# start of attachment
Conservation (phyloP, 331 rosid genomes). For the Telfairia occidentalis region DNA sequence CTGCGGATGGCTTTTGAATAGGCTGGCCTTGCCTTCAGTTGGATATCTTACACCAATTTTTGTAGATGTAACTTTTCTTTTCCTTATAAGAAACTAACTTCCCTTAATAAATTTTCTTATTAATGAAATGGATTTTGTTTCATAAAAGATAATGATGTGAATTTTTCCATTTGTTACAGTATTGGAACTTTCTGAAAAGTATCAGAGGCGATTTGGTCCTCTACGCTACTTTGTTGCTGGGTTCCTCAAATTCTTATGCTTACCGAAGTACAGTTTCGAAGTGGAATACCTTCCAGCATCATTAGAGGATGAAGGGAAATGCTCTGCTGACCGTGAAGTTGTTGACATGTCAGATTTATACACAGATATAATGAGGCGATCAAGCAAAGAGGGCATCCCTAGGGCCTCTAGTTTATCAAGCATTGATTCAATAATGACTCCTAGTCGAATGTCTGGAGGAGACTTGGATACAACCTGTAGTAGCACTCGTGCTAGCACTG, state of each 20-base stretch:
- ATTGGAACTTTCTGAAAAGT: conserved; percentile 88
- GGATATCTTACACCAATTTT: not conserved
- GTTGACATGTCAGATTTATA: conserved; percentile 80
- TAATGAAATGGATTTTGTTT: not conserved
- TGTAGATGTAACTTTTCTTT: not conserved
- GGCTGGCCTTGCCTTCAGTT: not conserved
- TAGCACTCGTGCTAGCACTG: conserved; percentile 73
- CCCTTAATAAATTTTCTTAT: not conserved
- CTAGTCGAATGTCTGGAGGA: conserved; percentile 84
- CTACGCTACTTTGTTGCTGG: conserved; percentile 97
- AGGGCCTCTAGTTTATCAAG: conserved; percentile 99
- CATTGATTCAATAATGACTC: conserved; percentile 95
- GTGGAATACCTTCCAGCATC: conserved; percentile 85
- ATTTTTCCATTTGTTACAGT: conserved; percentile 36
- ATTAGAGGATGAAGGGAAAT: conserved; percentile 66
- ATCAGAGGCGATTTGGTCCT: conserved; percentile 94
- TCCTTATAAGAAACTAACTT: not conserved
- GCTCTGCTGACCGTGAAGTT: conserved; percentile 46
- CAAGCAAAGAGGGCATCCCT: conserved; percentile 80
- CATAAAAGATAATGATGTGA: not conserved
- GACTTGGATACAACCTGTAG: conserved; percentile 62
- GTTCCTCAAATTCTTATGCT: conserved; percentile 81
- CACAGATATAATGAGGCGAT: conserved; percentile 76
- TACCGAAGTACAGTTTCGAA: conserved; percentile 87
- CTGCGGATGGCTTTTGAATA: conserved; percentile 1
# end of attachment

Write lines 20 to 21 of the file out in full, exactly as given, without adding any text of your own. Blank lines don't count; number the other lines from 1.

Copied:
- CAAGCAAAGAGGGCATCCCT: conserved; percentile 80
- CATAAAAGATAATGATGTGA: not conserved